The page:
Why do I call it extremely interesting? Because it does not take sides - it examines the issue objectively from both angles. And I like this approach. And why do I call it extremely informative? Because I saw so many things in this book for the first time in my life. For instance the mini-atlas of diatoms at the end of the book is the first of its kind I have seen. This atlas gives a total of 11 plates, each with pictures of about ten different diatoms. Thus we get to see more than 100 different diatoms which are important for forensic pathologists. The plates are in black and white and depict such diatoms as Centric diatoms, Naviculoid diatoms, dorsiventral diatoms, heteropolar diatoms and so on. One interesting plate on heteropolar diatoms is reproduced on the right for the benefit of the readers, so they can know what I am talking about. On page 95 is yet another interesting plate. I would have thought they were diatoms, but I was amazed to read in the caption that they were not. They were acid-insoluble material in bone-marrow "that co-purify with diatom frustules", but so remarkably do they "ape" diatoms that any expert could get stumped. Of course the author helpfully tells three pages later (on page 98) how we can differentiate between the two. Among the four points that the author gives us, one is that the crystals have no fine structure such as raphe, pits and striae (like diatoms). If you go back to the plate, you indeed appreciate this feature! This remarkable plate is reproduced below and to the left.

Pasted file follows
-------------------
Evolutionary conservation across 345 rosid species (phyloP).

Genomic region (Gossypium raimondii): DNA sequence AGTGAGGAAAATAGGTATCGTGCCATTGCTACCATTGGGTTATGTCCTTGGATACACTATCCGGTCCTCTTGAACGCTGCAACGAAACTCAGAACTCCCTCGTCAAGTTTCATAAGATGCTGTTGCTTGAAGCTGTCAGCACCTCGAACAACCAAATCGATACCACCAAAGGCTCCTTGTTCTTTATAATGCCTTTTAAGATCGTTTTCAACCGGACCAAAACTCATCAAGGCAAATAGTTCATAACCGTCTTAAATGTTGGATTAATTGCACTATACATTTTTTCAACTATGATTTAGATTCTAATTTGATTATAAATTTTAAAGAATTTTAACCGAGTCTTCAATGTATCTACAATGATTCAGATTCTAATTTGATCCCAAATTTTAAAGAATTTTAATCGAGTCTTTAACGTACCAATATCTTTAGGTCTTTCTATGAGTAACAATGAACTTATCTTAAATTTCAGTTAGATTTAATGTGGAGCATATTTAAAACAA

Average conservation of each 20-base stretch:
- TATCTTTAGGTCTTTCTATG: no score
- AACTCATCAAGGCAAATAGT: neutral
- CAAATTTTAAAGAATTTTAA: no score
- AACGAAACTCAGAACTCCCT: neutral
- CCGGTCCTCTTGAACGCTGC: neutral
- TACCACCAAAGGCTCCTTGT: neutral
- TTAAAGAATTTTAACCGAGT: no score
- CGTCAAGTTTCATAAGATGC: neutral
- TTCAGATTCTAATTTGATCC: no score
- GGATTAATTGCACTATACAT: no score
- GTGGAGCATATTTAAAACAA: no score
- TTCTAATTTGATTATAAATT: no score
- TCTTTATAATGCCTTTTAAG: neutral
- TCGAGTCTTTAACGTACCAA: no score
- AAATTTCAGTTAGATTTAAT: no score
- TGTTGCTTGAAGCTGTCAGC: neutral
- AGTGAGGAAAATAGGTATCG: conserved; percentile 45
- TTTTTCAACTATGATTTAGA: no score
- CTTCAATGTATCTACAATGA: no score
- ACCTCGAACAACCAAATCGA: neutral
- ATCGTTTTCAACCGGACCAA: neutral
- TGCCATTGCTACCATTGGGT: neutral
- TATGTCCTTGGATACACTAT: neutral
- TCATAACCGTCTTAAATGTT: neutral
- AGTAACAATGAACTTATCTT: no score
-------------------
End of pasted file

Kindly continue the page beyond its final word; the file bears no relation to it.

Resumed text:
The book has eight chapters of which seventh is the mini-atlas we have already talked about. Chapter eight is nothing, but a compilation of 93 best references on the subject of diatomology. This leaves us with six descriptive chapters. Chapter one is introductory in nature and tells us about diatoms in general. Things like what are diatoms, how many species of diatoms are known, that there are different species living in freshwater and salt water and so on. Some basic facts are figures are given (for instance 5% of all drownings are homicidal). Among the famous cases described in this chapter is the classic Brides in the Bath case, in which one John Smith successively (and successfully) drowned his three wives, before being finally caught. The author tells us that all "bath drownings" can be divided into four general categories: (i) Accidental drowning complicating natural disease such as epilepsy or coronary artery disease (ii) Accidental drowning complicating drug intoxication (iii) Homicidal drowning (as in Brides in the Bath case just mentioned) and (iv) Suicidal drowning. Ways to distinguish between these are described.